ESRF has helped 800 graduates obtain their diploma

21-08-2014

This year the ESRF topped the 800-mark for the number of undergraduate and postgraduate diplomas obtained by students having carried out part or the totality of their placement in-house.

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The ESRF opens its doors and infrastructure to over 150 young people every year. Not all are here to obtain a diploma. The chance to obtain interesting and original work experience in a multicultural environment attracts a surge of summer jobs from June to September. Mimicking the diversity of the ESRF itself, candidate profiles are highly varied as is the subject of their studies or summer job placements.

Miquel Alfaras Espinas arrived at the ESRF through the ERASMUS programme and as part of a physics cursus at the University of Grenada in Spain. His three-month traineeship focusses on developing a computer simulation to predict what happens when the optical lenses used on the beamline are not properly aligned or sufficiently polished. A prediction of the effect before the start of an experiment would lead to savings in precious beamtime and money. “The facilities here at the ESRF are amazing and everyone has been very helpful. It’s a shame though that my placement falls in the middle of the accelerator shutdown. It considerably reduces the number of scientific staff on site”, says Miquel.  Although a short stint, Miquel knows that this placement will open doors for his future. “It’s easy to acquire a broadband skill set here and I’m sure that the mention of the ESRF of my CV is partly to thank for my admission to the Balearic Islands University in September”. Lucky Miquel, he’s heading straight from the ESRF to Majorca to pursue his passion for computer programming by integrating a Masters in complex systems.

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Guillaume Fleury, University of Louvain, on the set up of ID09 during the summer school programme. Credit: ESRF/C. Argoud

Max, Josh, David and Jamie, four mechanical engineering apprentices from the STFC in the UK, unanimously agreed that their experience at the ESRF had opened their eyes and widened their horizons. They no longer consider a future solely in the UK, but are aware of the possibilities that exist across Europe. And, by having plunged into a new culture, adapted and coped with a foreign language, have come out realising that it’s not really that difficult after all! To prove their point, Jamie was proud to announce that he’d just secured his first “proper” job as technician on the ATLAS Experiment at CERN in September.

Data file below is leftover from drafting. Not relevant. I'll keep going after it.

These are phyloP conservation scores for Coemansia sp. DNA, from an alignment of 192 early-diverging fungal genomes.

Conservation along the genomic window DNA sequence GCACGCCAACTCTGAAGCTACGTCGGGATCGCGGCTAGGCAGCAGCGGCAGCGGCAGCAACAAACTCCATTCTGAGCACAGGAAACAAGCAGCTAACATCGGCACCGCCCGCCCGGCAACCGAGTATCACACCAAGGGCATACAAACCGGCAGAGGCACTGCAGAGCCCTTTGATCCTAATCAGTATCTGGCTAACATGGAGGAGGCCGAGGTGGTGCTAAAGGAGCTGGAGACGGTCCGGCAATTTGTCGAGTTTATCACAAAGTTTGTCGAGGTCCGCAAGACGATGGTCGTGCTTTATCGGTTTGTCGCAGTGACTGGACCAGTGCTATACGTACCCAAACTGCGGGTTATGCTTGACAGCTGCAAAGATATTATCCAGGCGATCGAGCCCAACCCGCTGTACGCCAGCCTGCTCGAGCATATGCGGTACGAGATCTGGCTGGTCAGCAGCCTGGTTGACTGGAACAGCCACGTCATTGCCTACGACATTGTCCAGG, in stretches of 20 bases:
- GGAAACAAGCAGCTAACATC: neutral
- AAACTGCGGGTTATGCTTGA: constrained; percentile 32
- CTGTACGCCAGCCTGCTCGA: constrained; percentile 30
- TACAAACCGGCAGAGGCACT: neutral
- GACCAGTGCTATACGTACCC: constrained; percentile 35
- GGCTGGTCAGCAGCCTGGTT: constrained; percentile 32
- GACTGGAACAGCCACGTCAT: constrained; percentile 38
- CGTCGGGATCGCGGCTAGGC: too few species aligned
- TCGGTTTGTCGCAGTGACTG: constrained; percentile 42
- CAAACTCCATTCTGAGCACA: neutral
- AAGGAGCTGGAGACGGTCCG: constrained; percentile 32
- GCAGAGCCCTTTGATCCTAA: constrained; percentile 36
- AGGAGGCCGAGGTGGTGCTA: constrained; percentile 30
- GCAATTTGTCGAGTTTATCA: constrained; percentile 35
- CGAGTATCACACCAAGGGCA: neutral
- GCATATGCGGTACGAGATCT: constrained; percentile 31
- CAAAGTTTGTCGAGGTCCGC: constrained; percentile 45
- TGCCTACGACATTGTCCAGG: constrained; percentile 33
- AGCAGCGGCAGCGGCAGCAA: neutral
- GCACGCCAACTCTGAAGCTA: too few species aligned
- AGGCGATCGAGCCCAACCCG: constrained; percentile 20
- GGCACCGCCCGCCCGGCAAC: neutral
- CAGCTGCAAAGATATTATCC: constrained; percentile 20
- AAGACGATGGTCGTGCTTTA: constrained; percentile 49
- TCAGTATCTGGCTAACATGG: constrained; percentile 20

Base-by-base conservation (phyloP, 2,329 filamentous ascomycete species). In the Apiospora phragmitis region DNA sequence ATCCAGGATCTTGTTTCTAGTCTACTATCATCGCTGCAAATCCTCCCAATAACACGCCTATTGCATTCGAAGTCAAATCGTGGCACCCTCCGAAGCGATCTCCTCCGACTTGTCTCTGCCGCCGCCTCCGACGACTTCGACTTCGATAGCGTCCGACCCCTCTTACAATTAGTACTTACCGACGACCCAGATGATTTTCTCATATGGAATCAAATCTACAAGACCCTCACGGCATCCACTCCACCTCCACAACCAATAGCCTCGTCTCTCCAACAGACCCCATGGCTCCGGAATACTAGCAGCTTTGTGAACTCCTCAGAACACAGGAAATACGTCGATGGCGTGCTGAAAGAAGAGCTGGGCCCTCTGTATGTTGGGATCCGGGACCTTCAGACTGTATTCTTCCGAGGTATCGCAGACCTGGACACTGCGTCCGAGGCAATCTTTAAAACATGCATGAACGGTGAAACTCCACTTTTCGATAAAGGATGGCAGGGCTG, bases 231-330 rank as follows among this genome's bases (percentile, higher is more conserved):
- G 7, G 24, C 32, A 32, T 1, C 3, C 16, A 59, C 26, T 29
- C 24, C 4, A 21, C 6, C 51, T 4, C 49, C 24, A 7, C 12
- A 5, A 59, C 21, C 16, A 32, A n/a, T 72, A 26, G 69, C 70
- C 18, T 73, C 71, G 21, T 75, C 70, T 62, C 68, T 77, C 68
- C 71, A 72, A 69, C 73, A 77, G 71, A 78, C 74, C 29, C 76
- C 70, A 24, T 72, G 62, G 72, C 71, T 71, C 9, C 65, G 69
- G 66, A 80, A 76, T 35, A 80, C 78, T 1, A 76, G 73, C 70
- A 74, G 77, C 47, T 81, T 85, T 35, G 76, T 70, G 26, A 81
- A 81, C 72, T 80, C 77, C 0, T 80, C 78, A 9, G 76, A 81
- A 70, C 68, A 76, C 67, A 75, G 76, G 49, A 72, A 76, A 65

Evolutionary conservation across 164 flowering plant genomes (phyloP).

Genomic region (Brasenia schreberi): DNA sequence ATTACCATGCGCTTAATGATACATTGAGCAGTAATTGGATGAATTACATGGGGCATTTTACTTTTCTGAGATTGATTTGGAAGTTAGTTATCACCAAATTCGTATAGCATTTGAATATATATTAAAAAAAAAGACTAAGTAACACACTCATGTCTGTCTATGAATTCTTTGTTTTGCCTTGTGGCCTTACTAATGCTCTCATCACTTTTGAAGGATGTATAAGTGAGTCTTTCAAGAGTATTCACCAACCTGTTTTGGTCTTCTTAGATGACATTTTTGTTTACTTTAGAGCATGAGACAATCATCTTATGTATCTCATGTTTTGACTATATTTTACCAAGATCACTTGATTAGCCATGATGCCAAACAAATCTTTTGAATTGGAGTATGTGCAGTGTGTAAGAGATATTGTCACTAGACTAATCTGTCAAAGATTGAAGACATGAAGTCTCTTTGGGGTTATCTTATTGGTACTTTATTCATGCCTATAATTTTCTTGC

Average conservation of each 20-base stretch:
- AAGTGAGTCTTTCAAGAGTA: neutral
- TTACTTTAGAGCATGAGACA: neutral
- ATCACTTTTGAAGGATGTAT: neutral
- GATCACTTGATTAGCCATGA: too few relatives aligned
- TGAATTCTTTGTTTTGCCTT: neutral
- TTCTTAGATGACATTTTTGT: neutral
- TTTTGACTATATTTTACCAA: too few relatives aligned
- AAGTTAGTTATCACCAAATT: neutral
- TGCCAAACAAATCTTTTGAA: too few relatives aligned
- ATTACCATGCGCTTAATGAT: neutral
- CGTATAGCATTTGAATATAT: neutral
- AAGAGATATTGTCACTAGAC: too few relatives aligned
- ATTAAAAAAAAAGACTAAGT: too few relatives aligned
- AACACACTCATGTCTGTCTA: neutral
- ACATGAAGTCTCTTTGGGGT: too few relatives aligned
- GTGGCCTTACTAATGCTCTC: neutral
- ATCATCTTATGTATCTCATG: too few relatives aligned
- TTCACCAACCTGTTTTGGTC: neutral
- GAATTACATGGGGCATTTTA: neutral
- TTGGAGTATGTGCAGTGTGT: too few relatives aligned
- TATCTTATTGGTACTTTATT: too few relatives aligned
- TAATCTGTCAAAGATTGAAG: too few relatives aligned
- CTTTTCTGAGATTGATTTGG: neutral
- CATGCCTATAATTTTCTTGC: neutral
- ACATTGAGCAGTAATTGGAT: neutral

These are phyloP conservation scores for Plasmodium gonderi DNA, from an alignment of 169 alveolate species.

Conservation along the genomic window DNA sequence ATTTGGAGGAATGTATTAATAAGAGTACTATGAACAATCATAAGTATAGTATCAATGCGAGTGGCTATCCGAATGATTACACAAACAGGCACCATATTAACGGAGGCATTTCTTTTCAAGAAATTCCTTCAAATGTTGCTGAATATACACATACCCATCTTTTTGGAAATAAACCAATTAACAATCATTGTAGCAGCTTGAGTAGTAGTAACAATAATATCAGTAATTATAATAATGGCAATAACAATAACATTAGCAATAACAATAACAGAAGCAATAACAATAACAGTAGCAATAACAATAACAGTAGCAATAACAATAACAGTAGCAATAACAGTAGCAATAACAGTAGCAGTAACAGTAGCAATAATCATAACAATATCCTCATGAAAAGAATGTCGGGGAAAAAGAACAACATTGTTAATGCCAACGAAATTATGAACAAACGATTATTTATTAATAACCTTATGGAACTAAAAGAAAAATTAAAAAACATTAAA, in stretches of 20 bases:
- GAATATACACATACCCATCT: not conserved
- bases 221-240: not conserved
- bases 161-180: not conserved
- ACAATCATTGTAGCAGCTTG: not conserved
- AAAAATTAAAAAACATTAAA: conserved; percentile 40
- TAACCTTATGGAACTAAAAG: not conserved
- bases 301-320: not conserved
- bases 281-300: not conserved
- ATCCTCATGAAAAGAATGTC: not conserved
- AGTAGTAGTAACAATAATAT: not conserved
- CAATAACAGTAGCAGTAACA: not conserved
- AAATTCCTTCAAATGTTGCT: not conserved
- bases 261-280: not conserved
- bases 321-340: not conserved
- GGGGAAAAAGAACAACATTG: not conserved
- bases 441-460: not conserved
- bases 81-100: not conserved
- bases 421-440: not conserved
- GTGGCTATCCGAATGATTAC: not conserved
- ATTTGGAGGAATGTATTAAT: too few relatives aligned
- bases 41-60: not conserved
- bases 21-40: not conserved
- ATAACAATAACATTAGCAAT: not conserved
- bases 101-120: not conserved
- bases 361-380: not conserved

“I’ve never worked a harder three weeks in my life!” says Max Rowland, “But I’ve loved every minute of it, it’s fascinating here!” Max has been working under the supervision of staff in the Structural Biology group to dismantle equipment from one of the obsolete beamlines and build mirror vessels, a detector table and a granite table for the ID30 beamline under construction.

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Apprentices from the UK follow a presentation of the ESRF in the presence of their tutors. Credit: ESRF/C. Argoud.

Josh Searis and David Hunt, both aged 20, have spent their time within the ESRF’s Mechanical Engineering group designing and building bespoke components for specialised use on the beamlines. “Our supervisors took time to explain the principles of the synchrotron and gave us an A-Z on how the beamline works. A lot of the obscurity has been lifted and that’s definitely going to help me once I get back home.” Said David, who is currently in the last year of his 4-year apprenticeship at the Rutherford Appleton Laboratory in the UK.